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Q: My 13-year-old son is 6'2" and weighs 250 pounds. He doesn't want to do anything except sit at his computer, play video games, and watch TV. I finally got him interested in football, but he really didn't like the exercise and workout so he told his father he wanted to quit. I told him he couldn't quit, but he came home from his dad's this past weekend and decided he wasn't going back to football because his dad said he could quit. He has now moved in with his dad but wants to come home if he doesn't have to play football.
My son's doctor has told me he needs exercise, but I can't force him. His father thinks any contact sport is bad and he shouldn't be playing it at all. I don't want my son to learn to be a quitter. What should I do?
A: At 250 pounds, your son might be seriously jeopardizing his health and I understand why you want him to be active. It also appears that your son plays you against his father to get what he wants. You don't have control over whether your son plays football, but you do have control over what he does or not do while in your home.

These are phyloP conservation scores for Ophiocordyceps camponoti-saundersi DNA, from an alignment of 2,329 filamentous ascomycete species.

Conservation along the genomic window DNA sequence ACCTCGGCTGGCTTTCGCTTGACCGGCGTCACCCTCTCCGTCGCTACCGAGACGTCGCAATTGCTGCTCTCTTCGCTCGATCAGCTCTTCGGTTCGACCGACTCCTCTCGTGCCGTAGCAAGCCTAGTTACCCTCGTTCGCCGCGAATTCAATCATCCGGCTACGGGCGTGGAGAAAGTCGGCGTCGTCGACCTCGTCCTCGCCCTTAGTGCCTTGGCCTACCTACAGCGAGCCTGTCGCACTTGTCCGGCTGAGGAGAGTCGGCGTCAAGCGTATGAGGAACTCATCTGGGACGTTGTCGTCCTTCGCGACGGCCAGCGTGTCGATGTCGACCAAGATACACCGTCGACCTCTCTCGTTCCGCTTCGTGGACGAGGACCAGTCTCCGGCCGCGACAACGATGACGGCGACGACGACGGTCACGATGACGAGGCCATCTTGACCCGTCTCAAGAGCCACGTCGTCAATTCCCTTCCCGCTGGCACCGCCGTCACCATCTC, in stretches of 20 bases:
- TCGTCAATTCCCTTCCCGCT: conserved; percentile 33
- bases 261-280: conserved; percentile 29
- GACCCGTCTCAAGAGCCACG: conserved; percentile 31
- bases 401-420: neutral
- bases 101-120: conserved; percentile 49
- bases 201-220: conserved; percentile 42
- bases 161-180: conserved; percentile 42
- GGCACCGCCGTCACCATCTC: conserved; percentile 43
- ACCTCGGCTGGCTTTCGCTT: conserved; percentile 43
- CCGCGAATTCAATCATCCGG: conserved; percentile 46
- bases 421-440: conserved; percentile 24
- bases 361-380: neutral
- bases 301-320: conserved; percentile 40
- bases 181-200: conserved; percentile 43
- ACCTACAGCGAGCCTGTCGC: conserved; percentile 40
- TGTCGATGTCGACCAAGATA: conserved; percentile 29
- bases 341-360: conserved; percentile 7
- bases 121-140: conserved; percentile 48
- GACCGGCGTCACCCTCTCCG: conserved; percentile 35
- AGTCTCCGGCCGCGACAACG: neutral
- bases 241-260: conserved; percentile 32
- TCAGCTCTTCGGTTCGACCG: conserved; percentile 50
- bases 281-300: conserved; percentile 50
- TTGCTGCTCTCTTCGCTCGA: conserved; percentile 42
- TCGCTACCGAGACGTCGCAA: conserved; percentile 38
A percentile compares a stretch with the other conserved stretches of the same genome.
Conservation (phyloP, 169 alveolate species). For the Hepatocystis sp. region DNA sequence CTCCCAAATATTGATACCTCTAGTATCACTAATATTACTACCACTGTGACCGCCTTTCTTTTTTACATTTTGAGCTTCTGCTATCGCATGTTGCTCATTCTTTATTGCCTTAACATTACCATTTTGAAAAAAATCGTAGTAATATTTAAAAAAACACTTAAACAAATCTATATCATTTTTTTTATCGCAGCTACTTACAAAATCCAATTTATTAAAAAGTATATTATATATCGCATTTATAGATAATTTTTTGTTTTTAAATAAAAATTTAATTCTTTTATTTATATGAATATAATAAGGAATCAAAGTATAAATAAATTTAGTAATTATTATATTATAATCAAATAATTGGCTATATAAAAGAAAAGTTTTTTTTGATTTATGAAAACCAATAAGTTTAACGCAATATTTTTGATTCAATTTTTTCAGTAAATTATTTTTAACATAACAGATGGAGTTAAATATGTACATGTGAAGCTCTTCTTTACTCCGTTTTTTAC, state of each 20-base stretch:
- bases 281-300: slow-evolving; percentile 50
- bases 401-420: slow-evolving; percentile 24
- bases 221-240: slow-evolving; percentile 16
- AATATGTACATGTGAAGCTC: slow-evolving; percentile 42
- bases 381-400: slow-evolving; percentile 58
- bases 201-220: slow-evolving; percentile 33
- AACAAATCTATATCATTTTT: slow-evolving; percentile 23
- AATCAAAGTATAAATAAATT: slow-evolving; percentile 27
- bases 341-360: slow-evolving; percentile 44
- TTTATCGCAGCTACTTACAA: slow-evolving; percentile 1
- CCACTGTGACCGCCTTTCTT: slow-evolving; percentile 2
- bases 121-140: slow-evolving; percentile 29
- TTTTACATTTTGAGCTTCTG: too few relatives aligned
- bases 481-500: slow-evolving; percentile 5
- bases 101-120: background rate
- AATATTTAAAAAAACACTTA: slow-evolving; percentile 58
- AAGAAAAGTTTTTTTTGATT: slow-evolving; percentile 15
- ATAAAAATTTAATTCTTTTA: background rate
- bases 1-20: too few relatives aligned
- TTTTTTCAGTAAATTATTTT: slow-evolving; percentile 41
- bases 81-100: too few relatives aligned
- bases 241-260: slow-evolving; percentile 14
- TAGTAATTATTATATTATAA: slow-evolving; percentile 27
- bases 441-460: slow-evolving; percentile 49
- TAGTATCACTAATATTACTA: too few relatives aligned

I would suggest that you sit down and brainstorm, maybe with the help of a partner and/or friend, exactly what kind of behaviors you expect of your son if he is to live with you. Your plan should include how much time he may spend on the computer and watching TV, time for homework, time for activities and family time. It would be great if you and his dad had the same rules, but I sense that's not possible.
Next, you should sit down with him and firmly, but calmly, tell him that if he chooses to live with you, there have to be some changes in his behavior at your home. Then, negotiate with him about which physical activities -- other than football -- (walking, biking, roller-blading, golf); the time set aside for homework; and which TV shows he may watch and when.
Just refocus him on, "We are not talking about what you do at your Dad's. That is between you and him. We are deciding what you have to do if you choose to live with me."
Above all, for your son's sake and your own, do not let him go back and forth from his dad's to your house just because he doesn't want to take responsibility. He may choose not to live with you, and although that would be hard for you, he needs to learn that he has choices and sometimes the consequences of choices are difficult for everyone.
Keep your goal in mind that you want your son to be happy and healthy.
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Connie Collins, professional school counselor, worked for 35 years in public education as a teacher and counselor at the middle school and secondary levels. Collins worked daily with the parents of the students in her various schools, and has facilitated several parenting groups.